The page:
Screenwriting Tip #2: Keep It Simple, (Not) Stupid

Most short films operate on highly limited budgets, with very few locations, tight filming schedules and minimal special effects. You can still write a successful short film by using these limitations to your advantage, rather than viewing them as restraints on your creativity. A skilled writer can still tell a powerful story in ten minutes, without relying on exotic locales, extraneous effects, or an excessive budget.

Screenwriting Tip #3: Show, Don't Tell

Although many writing teachers have employed the phrase “show, don't tell” to the point of cliché, the idea behind it is an essential part of screenplay writing. In short films, you don't have time for characters to go off on long soliloquies or navel-gazing monologues while the audience waits for the next story beat. 

Instead, you should focus on how to get the characters to show their desires, fears and conflicts by using the least amount of dialogue possible. This approach makes your scripts shorter, the action more concise, and the tasks for the director and actors much easier.

Screenwriting Tip #4: Be Quick, But Don't Rush

On the other side of the coin, many first-time writers of short scripts attempt to tell the story as quickly as possible. The downside to this approach is that they rush through the action and skip through too many story beats. You should find the quickest method to establish each point in the story, without skipping over any essential information the audience needs to understand the characters.

Screenwriting Tip #5: What Happens Next?

You should end the script at a point where the action during the film has changed the character and has the audience asking, “What happens next?” In too many instances, short film screenwriters don't know how to create a memorable ending. Since short films frequently don't allow for noticeable character arcs, writers often get frustrated and reach a stopping point in the story.

Since making short films is typically much easier and cheaper than the same process for features, writing for short films often can establish your reputation as a screenwriter more so than writing and submitting unproduced feature screenplays. Many young directors and actors actively seek out talented writers to help them develop their ideas into scripts, which they can use to launch their own careers.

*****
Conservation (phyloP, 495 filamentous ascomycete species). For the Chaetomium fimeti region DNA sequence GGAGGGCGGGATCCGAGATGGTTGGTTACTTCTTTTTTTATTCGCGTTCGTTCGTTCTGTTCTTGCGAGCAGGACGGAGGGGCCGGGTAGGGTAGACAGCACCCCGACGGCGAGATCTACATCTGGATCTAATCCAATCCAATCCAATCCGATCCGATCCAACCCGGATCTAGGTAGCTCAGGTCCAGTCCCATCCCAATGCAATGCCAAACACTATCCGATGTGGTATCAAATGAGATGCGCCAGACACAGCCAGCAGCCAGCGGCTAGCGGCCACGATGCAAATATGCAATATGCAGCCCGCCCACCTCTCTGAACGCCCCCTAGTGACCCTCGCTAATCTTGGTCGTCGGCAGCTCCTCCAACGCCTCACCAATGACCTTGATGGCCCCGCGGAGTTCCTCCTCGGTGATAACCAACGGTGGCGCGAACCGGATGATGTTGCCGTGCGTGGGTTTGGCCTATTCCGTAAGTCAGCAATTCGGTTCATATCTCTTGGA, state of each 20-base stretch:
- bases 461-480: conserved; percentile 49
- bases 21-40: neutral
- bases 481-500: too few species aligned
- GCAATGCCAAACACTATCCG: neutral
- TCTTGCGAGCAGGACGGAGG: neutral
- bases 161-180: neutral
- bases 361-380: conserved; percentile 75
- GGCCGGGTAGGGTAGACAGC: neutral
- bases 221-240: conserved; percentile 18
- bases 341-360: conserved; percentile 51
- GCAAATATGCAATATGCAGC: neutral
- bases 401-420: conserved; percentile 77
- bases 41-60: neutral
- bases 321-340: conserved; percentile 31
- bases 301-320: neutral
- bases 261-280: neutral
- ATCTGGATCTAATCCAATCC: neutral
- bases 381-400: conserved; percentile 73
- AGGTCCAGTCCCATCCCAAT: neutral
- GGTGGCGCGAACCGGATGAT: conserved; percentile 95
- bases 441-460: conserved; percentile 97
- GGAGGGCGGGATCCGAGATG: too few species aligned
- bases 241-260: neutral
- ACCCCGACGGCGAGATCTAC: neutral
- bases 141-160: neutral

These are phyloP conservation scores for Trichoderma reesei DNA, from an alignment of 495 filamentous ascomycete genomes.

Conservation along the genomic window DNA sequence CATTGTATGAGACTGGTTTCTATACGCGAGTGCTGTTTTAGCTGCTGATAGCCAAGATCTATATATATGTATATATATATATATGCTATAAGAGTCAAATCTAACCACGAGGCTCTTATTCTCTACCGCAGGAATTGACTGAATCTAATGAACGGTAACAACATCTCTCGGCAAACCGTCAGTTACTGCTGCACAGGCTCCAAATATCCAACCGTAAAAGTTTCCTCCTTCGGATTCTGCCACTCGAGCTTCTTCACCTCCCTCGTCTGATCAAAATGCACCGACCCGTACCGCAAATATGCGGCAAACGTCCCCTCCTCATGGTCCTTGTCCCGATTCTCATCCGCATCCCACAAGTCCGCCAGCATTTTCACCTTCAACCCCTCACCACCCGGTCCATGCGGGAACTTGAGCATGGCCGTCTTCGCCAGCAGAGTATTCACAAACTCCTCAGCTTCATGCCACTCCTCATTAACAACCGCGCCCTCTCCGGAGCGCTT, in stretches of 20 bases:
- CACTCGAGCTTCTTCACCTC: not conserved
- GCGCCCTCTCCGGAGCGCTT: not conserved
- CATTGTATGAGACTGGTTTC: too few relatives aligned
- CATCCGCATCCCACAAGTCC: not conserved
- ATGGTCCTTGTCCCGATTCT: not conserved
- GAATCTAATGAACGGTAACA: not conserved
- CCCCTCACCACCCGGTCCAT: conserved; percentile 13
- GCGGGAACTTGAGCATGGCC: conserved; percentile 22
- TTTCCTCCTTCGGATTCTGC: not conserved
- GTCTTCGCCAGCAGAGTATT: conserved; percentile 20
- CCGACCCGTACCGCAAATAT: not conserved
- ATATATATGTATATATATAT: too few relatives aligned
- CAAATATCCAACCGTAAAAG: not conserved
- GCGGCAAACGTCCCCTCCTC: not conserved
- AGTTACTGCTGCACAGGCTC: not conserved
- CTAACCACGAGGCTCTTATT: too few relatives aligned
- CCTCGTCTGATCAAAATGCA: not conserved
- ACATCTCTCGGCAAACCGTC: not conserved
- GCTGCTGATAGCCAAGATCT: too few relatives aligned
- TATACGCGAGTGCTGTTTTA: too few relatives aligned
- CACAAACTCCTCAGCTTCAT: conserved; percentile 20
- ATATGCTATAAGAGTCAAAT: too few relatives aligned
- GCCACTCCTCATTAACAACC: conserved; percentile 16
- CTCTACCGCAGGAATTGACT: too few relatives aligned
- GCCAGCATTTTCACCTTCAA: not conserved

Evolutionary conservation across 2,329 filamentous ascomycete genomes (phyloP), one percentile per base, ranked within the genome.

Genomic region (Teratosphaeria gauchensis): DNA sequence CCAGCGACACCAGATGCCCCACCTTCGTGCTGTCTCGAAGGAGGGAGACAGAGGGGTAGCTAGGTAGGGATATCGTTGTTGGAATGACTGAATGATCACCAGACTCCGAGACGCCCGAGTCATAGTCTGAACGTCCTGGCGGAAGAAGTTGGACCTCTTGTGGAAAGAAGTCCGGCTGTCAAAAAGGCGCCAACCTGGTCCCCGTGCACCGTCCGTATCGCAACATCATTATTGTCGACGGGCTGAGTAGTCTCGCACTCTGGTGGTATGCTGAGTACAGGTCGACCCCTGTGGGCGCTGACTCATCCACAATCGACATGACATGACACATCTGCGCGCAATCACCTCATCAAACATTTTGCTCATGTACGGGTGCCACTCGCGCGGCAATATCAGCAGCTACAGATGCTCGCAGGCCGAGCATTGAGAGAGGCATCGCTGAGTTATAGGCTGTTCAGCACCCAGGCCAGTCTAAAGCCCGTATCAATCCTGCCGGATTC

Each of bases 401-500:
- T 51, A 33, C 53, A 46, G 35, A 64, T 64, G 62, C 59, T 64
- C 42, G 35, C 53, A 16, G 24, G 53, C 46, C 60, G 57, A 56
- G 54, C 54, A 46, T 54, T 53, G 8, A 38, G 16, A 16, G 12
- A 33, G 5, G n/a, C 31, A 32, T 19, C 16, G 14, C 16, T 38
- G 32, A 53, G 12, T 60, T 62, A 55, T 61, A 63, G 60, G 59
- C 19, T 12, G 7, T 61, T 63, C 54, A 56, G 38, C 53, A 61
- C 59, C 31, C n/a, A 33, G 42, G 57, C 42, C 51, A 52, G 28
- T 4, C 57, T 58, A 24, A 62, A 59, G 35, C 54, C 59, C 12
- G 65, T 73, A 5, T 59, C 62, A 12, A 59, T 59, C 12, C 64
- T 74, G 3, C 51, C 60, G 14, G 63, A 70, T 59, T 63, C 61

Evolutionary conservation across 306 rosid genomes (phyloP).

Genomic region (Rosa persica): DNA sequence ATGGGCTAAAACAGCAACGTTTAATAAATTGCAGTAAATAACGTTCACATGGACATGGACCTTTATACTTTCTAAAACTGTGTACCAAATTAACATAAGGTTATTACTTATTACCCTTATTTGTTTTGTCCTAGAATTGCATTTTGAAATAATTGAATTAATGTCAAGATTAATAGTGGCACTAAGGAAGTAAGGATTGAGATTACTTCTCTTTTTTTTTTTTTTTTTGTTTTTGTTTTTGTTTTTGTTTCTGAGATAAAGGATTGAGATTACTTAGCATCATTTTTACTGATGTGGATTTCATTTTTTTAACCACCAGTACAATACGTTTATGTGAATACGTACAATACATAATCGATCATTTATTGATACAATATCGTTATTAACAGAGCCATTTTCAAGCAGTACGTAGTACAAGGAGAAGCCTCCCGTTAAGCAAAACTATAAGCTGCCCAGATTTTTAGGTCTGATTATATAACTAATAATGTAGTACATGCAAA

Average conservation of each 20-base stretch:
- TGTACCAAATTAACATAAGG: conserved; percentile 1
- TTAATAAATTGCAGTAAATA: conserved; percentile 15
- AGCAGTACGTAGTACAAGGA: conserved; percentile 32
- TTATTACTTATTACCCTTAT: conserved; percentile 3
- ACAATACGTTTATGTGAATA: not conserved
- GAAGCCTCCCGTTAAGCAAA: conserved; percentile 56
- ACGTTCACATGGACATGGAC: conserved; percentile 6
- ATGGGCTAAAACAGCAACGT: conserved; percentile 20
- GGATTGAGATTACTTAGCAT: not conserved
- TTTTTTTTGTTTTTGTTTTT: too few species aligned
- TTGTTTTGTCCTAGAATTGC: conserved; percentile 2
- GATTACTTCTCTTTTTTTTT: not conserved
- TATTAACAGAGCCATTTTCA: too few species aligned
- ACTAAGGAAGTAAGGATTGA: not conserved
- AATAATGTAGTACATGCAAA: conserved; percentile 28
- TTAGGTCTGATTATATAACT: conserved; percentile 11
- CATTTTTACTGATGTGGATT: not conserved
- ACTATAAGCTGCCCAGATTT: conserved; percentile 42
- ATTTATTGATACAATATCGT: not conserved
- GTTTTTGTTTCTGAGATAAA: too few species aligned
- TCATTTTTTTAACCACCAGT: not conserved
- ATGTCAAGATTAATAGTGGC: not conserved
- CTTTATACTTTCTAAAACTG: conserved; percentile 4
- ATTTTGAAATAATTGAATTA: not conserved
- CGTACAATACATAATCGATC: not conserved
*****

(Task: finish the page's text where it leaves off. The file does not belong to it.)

Producers, studio executives and agents can make the time to watch a ten-minute short film on YouTube or another video sharing site, where they would not clear two hours out of their schedule to read your feature-length script. Short films also show the powers-that-be that other talented people have invested time, money and effort into bringing your ideas to life, which can influence them to follow suit.

If you want to learn how to create a compelling short script with dynamic characters, contact us at StoryIntoScreenplayBlog [at] gmail [dot] com. You can also follow us on Twitter and Like us on Facebook. We can work with you in turning your concepts and ideas into dynamic screenplays that can get the attention of agents, managers and producers.

Monday, April 7, 2014

Screenwriting Tips: How to Create Dramatic Tension With VOTE

If you read last week's post, you learned how to create dynamic characters with Victories, Obstacles, Tactics and Energy. This week, you'll see how to use these character traits to build dramatic tension in each scene. “Dramatic tension” can apply to over-the-top comedies and quiet character pieces as much as it does to intense family dramas and slam-bang action pieces. This tension keeps the story moving and keeps the reader's eyes riveted to the page.

Establishing Dramatic Tension

When you've established two strong characters and set them against each other, their encounters should result in an emotional explosion. The meeting can turn into a high-energy fist fight or a tense screaming match. Characters can communicate in whispered promises or veiled threats. You can establish this conflict by examining the VOTE sheets for each character and seeing both the obvious differences and the subtle shades in their approaches to their aspects of the story.